– fared poorly. Most struggled to pick up just a few State legislature seats, and only 56 representatives from ethnic parties will need to make the long trek to Naypyitaw in 2016. Most ethnic constituencies will be represented by the NLD.
For its part, the NLD exceeded expectations, securing around 60 per cent of seats in the Union Assembly and over 50 percent in the 14 State and Region legislatures. This means it will have a healthy buffer in the Union Assembly, the joint houses of the national legislature. As expected, in the major urban centres – Yangon, Mandalay and Naypyitaw – it dominated the vote. What was more surprising was its overwhelming support in rural areas and remote ethnic townships. There was only one major exception to this nationwide pattern: Rakhine State, where the Arakan National Party bested its NLD and USDP opponents. It won 22 seats from this region in the Union Assembly and 23 in the Rakhine State legislature.
Rakhine State will matter for other reasons too. It hosts a long list of economic, social and political challenges, and Aung San Suu Kyi will not be able to avoid some tough conversations. There remains great contention, and aggravation, between Muslim and Buddhist groups, most acutely in the townships of northern Rakhine State. The exclusion of Rohingya and many other Muslims from participating in the 2015 election also blights what was, in most other respects, an impressively handled process. Because of the electoral mathematics, the NLD has been determined to avoid antagonizing Buddhist nationalist forces. If it ends up leading the government from 2016 then it will need a new strategy. Such a big and potentially dangerous social cleavage will require Aung San Suu Kyi’s direct intervention if she hopes to avoid gifting her enemies another opportunity to undermine her control.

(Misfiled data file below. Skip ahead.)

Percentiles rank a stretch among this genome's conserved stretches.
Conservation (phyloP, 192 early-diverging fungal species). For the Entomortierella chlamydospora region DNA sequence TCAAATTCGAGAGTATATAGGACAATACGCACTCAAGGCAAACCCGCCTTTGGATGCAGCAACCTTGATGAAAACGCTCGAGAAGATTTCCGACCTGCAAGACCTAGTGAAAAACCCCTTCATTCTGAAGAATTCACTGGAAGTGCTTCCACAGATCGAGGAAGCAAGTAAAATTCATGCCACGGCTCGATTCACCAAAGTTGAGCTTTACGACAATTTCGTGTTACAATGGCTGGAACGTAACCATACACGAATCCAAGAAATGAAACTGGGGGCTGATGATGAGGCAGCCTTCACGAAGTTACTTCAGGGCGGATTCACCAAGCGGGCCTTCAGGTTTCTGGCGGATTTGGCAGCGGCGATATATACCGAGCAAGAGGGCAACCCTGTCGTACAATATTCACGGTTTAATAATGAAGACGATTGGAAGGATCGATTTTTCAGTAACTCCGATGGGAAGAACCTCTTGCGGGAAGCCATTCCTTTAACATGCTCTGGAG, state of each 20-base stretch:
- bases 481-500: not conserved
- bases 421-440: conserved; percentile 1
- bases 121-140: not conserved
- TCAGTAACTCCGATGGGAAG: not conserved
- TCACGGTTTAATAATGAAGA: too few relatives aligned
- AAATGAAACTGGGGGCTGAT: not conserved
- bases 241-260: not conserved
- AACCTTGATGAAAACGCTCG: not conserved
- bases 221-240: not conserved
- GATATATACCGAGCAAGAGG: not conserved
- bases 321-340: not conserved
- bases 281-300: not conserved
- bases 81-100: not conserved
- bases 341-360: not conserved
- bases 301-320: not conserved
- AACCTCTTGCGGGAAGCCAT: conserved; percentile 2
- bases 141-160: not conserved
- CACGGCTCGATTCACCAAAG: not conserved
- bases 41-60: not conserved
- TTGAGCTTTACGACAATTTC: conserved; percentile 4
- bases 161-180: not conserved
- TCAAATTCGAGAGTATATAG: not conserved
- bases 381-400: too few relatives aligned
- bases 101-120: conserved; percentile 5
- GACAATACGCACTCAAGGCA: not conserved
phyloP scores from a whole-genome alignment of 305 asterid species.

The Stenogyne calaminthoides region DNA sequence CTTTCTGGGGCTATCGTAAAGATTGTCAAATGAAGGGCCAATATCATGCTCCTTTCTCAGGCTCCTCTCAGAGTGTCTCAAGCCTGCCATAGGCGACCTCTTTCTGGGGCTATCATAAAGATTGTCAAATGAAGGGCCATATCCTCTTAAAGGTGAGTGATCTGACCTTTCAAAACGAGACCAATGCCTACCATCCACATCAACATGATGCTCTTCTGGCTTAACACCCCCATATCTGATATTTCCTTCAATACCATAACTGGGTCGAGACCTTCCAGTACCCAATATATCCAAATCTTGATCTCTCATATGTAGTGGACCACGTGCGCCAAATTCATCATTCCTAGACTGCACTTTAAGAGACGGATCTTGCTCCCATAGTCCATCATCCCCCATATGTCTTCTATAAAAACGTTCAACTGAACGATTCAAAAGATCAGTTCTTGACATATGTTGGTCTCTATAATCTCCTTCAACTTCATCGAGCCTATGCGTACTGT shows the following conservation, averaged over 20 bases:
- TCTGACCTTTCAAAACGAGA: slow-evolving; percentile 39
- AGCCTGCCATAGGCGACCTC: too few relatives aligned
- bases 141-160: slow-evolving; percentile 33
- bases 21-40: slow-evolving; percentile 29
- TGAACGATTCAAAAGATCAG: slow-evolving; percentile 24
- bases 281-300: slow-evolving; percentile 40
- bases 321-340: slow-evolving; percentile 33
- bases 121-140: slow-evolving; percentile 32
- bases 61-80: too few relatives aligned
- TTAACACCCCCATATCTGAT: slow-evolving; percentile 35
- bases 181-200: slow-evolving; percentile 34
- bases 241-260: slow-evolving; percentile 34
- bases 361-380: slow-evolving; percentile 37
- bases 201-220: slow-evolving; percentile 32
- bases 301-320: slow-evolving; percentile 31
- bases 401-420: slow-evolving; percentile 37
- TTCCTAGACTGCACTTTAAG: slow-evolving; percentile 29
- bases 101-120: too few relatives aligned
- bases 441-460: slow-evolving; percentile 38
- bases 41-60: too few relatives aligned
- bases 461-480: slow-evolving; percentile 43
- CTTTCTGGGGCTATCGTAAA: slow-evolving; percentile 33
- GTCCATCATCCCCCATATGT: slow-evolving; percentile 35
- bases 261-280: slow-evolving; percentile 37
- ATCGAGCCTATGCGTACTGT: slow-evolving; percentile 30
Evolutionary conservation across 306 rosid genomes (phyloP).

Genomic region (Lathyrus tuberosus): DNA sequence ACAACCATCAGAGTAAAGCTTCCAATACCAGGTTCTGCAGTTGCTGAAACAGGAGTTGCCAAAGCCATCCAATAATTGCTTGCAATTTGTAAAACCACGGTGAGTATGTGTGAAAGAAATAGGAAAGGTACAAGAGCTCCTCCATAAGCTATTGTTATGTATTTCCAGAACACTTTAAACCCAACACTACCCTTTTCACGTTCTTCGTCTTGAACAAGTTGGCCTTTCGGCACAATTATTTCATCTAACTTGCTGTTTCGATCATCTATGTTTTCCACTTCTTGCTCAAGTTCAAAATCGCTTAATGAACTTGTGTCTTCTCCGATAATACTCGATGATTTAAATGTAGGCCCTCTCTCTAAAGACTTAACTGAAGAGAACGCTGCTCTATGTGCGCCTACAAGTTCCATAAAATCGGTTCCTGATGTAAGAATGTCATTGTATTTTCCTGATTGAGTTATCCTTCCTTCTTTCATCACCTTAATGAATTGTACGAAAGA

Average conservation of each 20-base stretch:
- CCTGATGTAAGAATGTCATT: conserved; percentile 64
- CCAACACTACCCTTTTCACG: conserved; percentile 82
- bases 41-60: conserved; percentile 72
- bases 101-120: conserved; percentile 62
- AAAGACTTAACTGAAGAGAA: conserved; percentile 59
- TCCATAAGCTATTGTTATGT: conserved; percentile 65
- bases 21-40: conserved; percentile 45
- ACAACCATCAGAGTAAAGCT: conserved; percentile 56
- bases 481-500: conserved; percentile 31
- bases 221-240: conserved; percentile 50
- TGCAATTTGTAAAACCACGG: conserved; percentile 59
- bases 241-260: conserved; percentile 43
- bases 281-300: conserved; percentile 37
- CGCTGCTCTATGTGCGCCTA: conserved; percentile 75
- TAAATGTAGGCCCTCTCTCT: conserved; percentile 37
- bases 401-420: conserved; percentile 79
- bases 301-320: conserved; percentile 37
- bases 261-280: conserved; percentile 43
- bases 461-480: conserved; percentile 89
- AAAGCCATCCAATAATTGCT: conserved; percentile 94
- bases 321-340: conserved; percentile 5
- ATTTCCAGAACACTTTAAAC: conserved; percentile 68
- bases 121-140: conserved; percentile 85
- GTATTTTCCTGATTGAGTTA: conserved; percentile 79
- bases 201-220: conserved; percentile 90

The armed forces, which have enjoyed decades of political primacy, will also need to adjust their expectation after the NLD’s triumph. Some older-style authoritarians may grumble that they are surrendering too much, too quickly, but it appears that President Thein Sein and the Commander- in-Chief of the Armed Forces, General Min Aung Hlaing, are both prepared to support the peaceful transfer of power. Uniformed military personnel will still take 25 percent of the seats in all the legislatures, a constitutional handbrake that cannot be dismantled straightaway. There are also the constitutional obstacles to Aung San Suu Kyi holding the presidency. She has, for good measure, reminded the Myanmar people that she plans to be “above the President”, perhaps in a non-constitutional role of her own creation.
After so many decades of political paralysis, and the recent spurt of exuberance about a “disciplined democracy”, a genuinely democratic system is unchartered territory for Myanmar. With the legislative vote for the President likely to take place in early 2016 there is still time for more push-and- shove. What seems likely, however, is that the USDP and its supporters in the military are committed to relinquishing much of their power and transferring control to the NLD. Millions of people have fought, for generations, for this outcome. Their expectations are understandably high. But they will all need to make prudent decisions if this historic political moment is to generate long-term national success.
This article was originally published in Italian (“I democratici birmani e le sfide del futuro”) in Relazioni internazionali e International political economy del Sud- Est asiatico (RISE), Torino World Affairs Institute, January 2016.